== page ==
Contractual Rights and Third Parties: a Unified Perspective of the Law of Property and the Law of Delict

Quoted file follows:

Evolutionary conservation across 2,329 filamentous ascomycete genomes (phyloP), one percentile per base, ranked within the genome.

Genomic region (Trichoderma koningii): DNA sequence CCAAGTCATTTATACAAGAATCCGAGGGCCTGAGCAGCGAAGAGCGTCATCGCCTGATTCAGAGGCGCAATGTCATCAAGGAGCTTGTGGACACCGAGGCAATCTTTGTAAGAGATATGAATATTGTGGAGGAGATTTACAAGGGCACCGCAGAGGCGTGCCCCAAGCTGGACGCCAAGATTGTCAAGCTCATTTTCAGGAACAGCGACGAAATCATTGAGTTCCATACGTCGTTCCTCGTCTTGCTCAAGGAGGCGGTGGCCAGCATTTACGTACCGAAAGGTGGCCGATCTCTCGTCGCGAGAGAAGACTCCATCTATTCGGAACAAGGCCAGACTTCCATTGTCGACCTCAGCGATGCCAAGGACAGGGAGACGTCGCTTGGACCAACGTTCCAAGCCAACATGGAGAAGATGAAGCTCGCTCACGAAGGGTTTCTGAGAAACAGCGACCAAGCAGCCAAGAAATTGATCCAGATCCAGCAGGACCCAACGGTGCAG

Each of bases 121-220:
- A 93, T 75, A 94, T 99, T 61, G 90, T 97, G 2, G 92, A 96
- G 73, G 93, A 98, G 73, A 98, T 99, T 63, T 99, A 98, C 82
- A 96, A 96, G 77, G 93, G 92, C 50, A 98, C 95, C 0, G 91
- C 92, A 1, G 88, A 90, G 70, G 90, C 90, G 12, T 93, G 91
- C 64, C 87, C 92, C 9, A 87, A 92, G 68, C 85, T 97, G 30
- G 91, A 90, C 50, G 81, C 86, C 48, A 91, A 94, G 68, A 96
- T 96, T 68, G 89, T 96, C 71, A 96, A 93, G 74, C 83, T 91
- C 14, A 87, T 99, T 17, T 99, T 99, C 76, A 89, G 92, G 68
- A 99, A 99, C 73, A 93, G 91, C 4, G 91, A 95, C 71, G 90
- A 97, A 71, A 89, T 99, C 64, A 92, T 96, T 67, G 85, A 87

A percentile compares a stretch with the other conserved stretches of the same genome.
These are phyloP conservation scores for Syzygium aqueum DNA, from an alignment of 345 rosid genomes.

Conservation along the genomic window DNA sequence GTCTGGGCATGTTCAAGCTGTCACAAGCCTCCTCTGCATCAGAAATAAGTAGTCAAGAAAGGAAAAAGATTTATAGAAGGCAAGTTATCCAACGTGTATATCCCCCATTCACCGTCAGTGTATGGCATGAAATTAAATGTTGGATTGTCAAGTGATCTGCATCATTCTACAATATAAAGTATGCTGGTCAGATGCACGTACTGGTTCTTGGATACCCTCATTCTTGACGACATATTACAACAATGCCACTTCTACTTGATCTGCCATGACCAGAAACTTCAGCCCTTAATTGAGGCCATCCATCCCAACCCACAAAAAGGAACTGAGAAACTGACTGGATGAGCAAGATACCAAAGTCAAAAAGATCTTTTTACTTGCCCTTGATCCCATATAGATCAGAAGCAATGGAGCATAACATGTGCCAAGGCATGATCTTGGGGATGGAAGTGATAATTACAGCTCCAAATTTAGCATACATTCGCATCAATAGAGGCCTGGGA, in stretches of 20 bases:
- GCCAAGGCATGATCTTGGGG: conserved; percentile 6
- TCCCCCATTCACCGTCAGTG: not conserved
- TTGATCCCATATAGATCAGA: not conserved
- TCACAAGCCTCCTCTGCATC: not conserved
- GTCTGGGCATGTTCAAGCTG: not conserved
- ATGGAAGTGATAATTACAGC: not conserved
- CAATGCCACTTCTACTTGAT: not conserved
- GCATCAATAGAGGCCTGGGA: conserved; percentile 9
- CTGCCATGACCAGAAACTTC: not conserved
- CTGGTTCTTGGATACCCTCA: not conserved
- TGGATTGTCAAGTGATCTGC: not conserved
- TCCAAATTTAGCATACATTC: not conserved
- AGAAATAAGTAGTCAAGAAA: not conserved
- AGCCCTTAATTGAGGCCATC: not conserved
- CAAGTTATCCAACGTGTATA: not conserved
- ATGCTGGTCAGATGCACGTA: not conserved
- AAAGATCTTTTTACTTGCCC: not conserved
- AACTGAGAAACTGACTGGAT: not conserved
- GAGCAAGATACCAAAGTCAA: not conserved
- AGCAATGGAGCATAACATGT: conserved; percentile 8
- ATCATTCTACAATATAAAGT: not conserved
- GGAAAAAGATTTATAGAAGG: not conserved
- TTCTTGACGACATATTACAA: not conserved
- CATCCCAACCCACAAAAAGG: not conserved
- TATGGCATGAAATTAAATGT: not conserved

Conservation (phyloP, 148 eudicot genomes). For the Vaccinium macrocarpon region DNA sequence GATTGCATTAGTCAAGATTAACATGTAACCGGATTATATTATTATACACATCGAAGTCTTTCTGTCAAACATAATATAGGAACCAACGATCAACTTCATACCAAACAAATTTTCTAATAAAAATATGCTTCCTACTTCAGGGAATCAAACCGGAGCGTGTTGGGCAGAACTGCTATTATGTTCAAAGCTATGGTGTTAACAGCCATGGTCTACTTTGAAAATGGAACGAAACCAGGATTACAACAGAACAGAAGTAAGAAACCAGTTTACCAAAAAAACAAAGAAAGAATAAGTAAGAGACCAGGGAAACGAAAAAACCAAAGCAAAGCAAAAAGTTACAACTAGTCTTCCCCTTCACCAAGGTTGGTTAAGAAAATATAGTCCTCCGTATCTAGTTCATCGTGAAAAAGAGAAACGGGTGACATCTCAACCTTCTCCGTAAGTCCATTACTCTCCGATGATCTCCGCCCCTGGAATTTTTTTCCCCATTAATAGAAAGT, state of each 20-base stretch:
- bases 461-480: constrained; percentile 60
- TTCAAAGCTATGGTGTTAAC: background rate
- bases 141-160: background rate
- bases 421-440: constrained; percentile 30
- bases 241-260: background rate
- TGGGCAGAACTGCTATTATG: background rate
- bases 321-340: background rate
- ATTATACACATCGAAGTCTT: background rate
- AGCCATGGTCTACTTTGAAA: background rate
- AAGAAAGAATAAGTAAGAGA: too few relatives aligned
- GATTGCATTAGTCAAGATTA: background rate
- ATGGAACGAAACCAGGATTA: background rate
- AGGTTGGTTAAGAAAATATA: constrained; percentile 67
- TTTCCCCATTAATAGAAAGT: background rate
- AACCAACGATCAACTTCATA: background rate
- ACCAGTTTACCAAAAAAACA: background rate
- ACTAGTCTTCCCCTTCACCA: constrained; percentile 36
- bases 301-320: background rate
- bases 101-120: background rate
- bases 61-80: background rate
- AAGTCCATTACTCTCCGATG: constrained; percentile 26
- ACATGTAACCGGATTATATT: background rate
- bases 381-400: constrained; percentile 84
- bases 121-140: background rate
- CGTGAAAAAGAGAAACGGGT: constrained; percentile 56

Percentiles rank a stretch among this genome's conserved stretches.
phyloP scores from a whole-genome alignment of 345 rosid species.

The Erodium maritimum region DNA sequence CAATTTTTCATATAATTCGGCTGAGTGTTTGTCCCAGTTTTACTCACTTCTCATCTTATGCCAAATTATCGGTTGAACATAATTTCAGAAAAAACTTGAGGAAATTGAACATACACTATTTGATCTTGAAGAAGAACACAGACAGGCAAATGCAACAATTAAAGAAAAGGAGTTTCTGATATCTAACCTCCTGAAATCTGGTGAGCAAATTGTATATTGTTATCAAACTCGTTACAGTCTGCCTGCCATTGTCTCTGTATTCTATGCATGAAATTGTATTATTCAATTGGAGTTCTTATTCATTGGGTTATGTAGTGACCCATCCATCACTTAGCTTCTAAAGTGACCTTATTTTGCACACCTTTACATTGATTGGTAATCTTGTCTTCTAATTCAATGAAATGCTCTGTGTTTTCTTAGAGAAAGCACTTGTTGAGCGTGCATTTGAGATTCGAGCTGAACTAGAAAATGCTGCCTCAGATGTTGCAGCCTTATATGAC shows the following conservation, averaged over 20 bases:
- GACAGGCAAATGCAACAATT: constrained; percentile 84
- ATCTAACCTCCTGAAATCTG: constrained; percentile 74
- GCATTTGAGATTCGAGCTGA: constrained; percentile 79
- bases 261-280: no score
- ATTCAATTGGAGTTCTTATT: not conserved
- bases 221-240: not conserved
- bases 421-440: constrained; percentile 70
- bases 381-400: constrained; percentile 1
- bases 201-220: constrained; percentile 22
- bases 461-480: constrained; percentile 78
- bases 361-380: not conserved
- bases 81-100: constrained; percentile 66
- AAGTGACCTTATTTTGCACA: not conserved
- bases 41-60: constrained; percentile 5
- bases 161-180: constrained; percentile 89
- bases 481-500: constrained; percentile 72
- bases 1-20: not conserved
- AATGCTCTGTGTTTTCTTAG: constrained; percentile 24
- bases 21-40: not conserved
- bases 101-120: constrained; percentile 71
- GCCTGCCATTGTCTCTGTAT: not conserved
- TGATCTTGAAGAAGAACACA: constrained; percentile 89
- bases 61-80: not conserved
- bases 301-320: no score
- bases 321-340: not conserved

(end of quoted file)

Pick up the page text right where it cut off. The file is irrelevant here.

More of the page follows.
In this article I will discuss a conflict between two persons who – at first – had nothing to do with each other. Let us call them Promisee and Transferee. Their conflict arose because they were interested in the same piece of property and consequently they had dealings with the same third person, the owner of the said piece of property. Promisee was there first. Promisee had entered into a contract with the above mentioned third person – Promisor. The contract concerned an object that Promisor owned. According to the contract, Promisee had a right in that property. His contractual right might be, e.g., a right of use or a right of pre-emption. After entering into the contract with Promisee, the Promisor sold the piece of property to Transferee, who – at the time of the sale – knew of Promisor’s duties arising from the contract with Promisee. After the sale, Promisee wanted to exercise his contractual right – e.g., to use the object or to buy it according to the terms of his right of pre-emption – while Transferee, as owner of the object, was not willing to let him do it. Is Promisee entitled to exercise his contractual right in the property despite the subsequent sale to Transferee? If not, is Promisee entitled to a monetary compensation from Transferee for the right which he has lost due to the sale?1
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